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Friday's paper review: Finland signs host nation agreement, President Niinistö stresses self-sufficiency, schools number one again and a covert scratch-off

Friday's newpapers cover the on-going NATO Summit in Wales, a new study finding Finland the top country for school effectiveness and a kiosk crime in the southwest.

Image: SAUL LOEB / AFP PHOTO / Lehtikuva

The country’s leading daily Helsingin Sanomat reports that, as expected, Finland signed a host nation agreement with NATO on Thursday at the NATO Summit in Wales. Host nation agreements cover acceptance of external assistance or resources on the country’s soil for military training and co-operation. Specific activities will nevertheless be agreed upon on a case-by-case basis. Finland’s representative at the signing of the agreement was the country’s Chief of Defence Jarmo Lindberg. Sweden signed a similar agreement with NATO at the same time. Sceptics say the timing is wrong to be taking this step – the fact that it was signed in the middle of the Ukraine crisis is no coincidence.

The tabloid Ilta-Sanomat also reports from Wales, stating that Finland’s President Niinistö spoke for an extended period with German Chancellor Angela Merkel about Russian President Vladimir Putin. Niinistö met with NATO officials on Thursday afternoon to discuss continuation of the ISAF mission in Afghanistan. Finland had earlier agreed to participate in post-operation support efforts. “Chancellor Merkel pointed out an achievement: not one female was allowed to go to school under the Taliban, but now two million Afghan girls are getting an education,” Niinistö noted.

Having just met with Putin three weeks earlier, Niinistö said he spoke with Chancellor Merkel at length about the Russian ceasefire and its coordination with the EU’s Association Agreement. Niinistö said that in his discussions with Putin, he got the distinct impression that the Russians thought the situation had fundamental problems.

“President Putin has spent a lot of time justifying his actions. It looks as if Chancellor Merkel also recognizes this,” said Niinistö.

President Niinistö said he hoped the ceasefire in Ukraine would materialize. “The first prerequisite, of course, would be for the killing to stop,” he said.

Presidential comments from Wales

Finland’s second widely-read tabloid Iltalehti covers President Niinistö’s reaction to a call from the Estonian Prime Minister on Finnish television Thursday for Finland to join NATO. The Finnish President responded from Wales, saying: “We are not militarily aligned, this is clear.” He added that this is not the first time Estonia has extended the invitation.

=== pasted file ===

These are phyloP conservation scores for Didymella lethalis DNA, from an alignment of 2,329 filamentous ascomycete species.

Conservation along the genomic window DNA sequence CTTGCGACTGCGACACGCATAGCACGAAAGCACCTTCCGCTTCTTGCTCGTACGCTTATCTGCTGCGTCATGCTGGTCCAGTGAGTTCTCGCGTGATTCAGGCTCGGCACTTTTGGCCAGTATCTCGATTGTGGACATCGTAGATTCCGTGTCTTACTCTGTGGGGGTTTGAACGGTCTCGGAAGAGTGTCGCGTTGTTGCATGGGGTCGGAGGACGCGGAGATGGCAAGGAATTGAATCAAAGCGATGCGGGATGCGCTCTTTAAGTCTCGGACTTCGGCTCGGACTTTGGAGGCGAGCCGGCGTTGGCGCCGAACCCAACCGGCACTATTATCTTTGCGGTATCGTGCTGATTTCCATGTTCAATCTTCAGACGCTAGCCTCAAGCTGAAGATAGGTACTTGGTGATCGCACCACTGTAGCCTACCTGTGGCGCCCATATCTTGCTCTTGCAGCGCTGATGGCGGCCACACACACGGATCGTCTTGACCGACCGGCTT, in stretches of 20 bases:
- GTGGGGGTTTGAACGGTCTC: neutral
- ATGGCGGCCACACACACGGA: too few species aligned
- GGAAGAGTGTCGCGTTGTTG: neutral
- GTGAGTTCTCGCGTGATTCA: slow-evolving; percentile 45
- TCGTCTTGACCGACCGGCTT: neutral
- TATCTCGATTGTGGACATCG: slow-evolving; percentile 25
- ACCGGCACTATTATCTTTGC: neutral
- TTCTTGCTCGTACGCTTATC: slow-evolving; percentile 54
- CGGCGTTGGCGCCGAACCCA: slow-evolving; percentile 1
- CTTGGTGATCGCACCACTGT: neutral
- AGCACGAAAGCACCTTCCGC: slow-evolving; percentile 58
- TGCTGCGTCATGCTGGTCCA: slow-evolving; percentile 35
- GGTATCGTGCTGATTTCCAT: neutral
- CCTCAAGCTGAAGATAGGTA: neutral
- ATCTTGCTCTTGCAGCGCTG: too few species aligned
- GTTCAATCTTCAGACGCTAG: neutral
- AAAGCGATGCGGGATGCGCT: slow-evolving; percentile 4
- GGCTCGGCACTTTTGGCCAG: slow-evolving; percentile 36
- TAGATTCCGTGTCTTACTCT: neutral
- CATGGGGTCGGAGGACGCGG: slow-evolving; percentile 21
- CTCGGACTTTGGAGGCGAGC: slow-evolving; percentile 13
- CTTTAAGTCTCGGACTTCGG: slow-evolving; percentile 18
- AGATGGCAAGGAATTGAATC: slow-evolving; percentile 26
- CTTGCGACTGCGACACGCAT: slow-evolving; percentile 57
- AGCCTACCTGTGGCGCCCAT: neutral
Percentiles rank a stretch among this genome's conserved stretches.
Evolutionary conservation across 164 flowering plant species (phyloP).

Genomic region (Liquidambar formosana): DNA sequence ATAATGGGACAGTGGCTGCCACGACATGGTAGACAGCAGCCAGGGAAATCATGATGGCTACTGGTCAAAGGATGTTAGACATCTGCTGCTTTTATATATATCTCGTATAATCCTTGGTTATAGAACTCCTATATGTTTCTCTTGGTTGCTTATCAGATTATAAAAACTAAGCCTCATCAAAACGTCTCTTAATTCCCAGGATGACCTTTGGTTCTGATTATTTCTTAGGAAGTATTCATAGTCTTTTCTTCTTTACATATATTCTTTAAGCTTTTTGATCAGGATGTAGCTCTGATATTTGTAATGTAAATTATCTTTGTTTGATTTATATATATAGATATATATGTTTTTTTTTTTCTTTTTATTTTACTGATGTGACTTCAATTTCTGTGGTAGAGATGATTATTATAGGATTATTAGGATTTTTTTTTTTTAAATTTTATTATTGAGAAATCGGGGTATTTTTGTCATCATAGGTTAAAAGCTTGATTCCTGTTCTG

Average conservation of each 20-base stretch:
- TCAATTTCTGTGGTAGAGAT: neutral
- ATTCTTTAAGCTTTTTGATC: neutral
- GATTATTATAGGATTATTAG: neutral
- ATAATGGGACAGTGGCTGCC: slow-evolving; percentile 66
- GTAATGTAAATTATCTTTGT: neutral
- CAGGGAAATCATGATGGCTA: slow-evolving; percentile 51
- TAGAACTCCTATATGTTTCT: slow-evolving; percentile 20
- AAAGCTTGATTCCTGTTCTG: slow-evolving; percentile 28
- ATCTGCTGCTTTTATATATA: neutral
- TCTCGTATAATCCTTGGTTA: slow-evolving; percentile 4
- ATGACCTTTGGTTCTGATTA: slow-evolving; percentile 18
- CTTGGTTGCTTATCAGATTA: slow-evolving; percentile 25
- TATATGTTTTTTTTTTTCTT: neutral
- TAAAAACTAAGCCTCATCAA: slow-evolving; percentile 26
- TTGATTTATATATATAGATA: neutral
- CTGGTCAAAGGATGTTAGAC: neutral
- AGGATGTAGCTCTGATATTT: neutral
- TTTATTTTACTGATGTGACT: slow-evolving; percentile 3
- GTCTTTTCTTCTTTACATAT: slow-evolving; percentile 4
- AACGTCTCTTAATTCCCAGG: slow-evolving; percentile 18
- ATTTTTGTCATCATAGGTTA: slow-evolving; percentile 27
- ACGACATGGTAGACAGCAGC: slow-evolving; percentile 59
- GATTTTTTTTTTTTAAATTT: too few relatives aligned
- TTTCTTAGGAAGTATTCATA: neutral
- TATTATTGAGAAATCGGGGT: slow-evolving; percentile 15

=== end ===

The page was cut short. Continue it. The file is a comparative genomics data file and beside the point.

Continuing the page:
Niinistö does not warm to the idea of NATO membership.

“I believe that we should build our security with our own defence forces. Our defence is unique in Europe in the sense that we view many things entirely differently than many other EU countries.”  

“Security is based on a strong, independent defence capability coupled with as large a network as possible. In this respect, one component does grow stronger as our partnerships develop,” said the President.

Niinistö spoke at a press conference from the NATO Summit, saying that Finland was networking with Sweden and the other Nordic countries and was expanding its partnership with NATO, but was not considering anything else at the current time. 

More accolades for Finnish schools

Friday's Helsingin Sanomat continues with yet another story on Finnish school success. A new education comparison rated Finland’s education system the most effective in the OECD for the last 15 years. This new comparison was carried out by Gems Education Solutions, an international education consultancy.

The study ranked 30 OECD countries from best to worst, based on teacher-related expenses and pupil’s learning results. PISA test results were used as an indicator. The data was used to calculate which education system had the highest education payback relative to expenditure.

Rational for Finland’s number one position with regard to effectiveness are its relatively large class sizes and the reasonable salaries of teachers. Finland had the third largest class sizes in the study.

South Korea, Japan, Hungary and the Czech Republic also did well in the study, with Greece, Spain, Portugal and Italy coming out on the bottom. Sweden was ranked as number nine.

Education spending in industrial countries has risen by more than 30 percent in the last decade, and yet learning outcomes have remained unchanged in most countries. The Gems study does not however recommend certain class sizes or teacher salaries for different countries, pointing out that seeking maximum efficiency is not always the best choice.

She couldn't resist

And to finish on a lighter note, the southwest newspaper Turun Sanomat runs a story about a kiosk salesperson who went through over 1,550 scratch-off instant lottery tickets before her crime was discovered and she was fired. The total value of the lottery coupons was estimated at 9,000 euros. The crime took place in 2013 in a Turku R-kiosk, where the salesperson scratched her way through the tickets over ten months. The Southwest Finland District Court found the 28-year-old woman guilty of aggravated embezzlement and sentenced her to a five-month suspended prison stay. She will also be required to compensate the kiosk for the financial loss.

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